As grieving families and the injured struggle in the aftermath of the Berkeley balcony collapse, a number of American law firms have already begun considering possible compensation claims down the line.
While for most the focus remains intently on the survivors and bringing the victims home for burial, some American legal firms have flagged the incident on their websites.
One such firm, Cotchett, Pitre & McCarthy LLP, claims on its website that it is investigating the balcony collapse.
The firm, which is based on the San Francisco Peninsula, states that it engages "exclusively in litigation and trials".
The firm also lists a number of other balcony collapse cases that it has handled, pointing to a number of similar incidents in the San Francisco area.
The Irish Immigration Pastoral Centre in San Francisco has set up an online account to raise funds for the students affected by this tragedy and to assist the immediate needs of their families.
In one such case, the firm represented 13 individuals in connection with a balcony collapse in 1998.
The victims were at a party in a San Francisco building when the incident occurred.
The jury awarded over $12.3m to the victims, finding against the property manager and landlord.
CPM states that the case and $12m verdict "brought attention to the high rate of balcony collapses in the Bay Area".
The law firm went on to give details of three other cases where it claimed "significant damages" for victims of balcony collapses.
The building where this week's accident occurred, Library Gardens Apartments, is owned an investment fund and managed by the Houston-based Greystar.
Greystar manages more than 400,000 apartments around the country, including some in Berkeley.
The fact that San Francisco International Airport was lit up with blue and gold, the Golden State Warrior's colours, as devastated parents and siblings were touching down from Dublin is a particularly chilling juxtaposition.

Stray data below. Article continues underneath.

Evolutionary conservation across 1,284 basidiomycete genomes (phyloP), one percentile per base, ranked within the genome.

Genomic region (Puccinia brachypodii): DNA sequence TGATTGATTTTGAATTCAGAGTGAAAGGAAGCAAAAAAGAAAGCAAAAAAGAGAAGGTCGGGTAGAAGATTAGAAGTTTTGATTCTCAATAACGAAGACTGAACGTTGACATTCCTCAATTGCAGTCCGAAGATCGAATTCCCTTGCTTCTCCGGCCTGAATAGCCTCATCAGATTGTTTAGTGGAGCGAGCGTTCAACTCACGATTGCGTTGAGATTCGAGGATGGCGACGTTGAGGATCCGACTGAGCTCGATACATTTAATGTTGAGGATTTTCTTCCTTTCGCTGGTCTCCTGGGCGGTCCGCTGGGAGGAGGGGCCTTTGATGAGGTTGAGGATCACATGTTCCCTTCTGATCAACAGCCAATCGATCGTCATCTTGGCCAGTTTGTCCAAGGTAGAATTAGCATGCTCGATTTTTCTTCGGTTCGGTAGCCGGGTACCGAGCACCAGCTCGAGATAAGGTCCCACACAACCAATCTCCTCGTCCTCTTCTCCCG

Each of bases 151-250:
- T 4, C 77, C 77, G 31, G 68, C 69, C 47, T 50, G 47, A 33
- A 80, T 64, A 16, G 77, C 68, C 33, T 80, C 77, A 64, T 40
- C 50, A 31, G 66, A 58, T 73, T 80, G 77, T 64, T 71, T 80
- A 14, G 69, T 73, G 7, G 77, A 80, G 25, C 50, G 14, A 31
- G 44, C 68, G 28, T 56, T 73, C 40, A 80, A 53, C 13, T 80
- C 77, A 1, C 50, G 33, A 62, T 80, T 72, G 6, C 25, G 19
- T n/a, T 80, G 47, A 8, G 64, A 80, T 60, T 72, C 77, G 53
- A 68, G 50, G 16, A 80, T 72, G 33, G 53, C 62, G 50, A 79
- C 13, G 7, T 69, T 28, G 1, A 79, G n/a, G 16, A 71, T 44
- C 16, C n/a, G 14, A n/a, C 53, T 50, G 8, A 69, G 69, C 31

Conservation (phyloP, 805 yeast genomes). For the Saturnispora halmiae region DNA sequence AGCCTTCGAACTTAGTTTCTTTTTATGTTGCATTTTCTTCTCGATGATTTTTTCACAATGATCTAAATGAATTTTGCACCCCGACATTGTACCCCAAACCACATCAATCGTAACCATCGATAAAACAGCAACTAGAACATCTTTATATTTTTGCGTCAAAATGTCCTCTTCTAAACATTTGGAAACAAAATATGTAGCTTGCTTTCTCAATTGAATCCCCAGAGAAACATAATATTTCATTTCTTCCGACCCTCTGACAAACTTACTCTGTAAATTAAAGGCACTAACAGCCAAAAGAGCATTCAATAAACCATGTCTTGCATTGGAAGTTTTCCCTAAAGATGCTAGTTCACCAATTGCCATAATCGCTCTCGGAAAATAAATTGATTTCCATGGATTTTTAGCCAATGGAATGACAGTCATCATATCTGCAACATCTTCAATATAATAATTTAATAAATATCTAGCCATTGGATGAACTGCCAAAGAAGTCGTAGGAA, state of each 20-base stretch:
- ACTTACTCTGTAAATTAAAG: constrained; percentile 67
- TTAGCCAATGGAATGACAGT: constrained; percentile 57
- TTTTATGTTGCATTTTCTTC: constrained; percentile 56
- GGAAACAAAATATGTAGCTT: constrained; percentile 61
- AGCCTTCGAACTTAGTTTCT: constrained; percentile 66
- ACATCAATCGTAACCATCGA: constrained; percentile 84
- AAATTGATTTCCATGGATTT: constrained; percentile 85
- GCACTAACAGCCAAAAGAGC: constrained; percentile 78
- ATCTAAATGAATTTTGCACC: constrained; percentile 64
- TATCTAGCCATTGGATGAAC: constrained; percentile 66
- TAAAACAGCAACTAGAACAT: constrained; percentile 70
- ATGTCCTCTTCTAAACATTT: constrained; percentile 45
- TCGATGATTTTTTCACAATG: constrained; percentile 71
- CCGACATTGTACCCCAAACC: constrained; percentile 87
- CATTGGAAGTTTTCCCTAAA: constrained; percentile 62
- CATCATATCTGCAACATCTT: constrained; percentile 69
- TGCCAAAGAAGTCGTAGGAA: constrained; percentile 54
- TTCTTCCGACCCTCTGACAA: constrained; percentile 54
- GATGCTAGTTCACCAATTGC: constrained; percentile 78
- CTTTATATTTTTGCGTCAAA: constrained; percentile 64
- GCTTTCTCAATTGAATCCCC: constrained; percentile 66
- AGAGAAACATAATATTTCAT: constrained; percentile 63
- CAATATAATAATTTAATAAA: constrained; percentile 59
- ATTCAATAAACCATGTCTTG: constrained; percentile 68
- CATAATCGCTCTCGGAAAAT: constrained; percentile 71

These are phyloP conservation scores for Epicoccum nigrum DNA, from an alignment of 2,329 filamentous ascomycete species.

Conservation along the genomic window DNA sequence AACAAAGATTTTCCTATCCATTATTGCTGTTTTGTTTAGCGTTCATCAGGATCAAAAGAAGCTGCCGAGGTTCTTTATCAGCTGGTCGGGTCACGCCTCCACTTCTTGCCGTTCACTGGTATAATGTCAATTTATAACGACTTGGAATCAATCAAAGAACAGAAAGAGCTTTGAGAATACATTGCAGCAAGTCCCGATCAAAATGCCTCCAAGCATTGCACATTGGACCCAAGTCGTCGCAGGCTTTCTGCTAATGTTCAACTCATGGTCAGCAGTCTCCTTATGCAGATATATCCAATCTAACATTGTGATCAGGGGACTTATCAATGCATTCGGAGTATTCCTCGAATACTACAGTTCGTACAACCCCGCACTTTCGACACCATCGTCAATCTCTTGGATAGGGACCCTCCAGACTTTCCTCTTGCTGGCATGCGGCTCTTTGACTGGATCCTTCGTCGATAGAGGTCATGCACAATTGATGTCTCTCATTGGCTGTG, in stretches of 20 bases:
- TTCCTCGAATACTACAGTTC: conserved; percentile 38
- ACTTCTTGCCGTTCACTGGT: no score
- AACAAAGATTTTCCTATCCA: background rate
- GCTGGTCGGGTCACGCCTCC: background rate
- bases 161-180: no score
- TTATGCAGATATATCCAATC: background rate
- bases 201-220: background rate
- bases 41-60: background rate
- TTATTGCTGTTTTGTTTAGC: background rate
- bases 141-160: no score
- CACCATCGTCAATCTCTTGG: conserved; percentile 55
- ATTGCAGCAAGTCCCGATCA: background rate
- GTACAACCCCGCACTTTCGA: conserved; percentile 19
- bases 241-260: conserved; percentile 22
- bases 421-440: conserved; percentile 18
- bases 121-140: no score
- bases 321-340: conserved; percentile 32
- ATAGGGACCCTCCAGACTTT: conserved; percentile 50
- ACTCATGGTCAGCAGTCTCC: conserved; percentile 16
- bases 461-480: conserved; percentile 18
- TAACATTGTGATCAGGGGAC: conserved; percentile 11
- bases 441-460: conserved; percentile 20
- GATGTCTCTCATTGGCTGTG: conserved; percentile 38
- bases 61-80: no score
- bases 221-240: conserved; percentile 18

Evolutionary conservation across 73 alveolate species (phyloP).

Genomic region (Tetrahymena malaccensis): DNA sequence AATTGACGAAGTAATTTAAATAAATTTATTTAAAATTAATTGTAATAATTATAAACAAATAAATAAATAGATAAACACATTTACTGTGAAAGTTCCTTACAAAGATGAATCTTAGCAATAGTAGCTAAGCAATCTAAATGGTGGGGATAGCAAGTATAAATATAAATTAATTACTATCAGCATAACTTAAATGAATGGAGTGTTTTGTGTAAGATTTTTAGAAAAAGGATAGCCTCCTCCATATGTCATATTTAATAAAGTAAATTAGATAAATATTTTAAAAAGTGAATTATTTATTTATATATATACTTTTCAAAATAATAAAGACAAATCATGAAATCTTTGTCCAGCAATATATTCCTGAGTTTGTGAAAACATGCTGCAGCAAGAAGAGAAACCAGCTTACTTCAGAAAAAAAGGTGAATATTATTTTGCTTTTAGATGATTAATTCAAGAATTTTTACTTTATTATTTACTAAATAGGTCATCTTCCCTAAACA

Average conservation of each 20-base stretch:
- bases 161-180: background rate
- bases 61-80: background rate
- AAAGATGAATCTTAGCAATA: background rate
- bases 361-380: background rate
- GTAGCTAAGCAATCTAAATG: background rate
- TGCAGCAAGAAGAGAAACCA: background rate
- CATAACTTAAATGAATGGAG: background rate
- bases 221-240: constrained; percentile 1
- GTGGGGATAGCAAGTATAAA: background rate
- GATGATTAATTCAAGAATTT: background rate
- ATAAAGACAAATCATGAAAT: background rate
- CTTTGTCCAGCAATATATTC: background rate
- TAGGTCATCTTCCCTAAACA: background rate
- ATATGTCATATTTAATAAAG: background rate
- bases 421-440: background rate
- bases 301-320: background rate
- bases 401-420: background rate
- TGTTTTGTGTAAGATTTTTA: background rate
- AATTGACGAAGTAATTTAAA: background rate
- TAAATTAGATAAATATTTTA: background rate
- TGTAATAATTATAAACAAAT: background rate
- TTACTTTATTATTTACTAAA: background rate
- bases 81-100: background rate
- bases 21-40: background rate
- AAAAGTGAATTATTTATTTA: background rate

THE builders of the apartment complex where a balcony collapsed, killing six Irish students, paid $3m to settle a lawsuit last year that claimed problems with dry rot and substandard balconies in another complex.
Almost 24 hours after the news of the horrific accident in Berkeley which has robbed us of six of our young people and turned the lives of others completely upside down, I feel like I am drowning in the media coverage which, in reality, is not saying anything new. Because what is there to say?
Hundreds of students, friends and family united in grief as a special mass was held in St Mary's College, Rathmines, in honour of two past pupils who lost their lives in the Berkeley tragedy.
Dozens of friends, colleagues and fellow students of two women who tragically lost their lives after a balcony collapse in the US visited the Foxrock parish church this afternoon to sign a book of condolences that had been laid out.
The news of the appalling tragedy in Berkeley, California, this week struck me first and foremost as a father of two young girls, one of whom is in college. My heart goes out to the families and friends who have suffered such a tragic loss.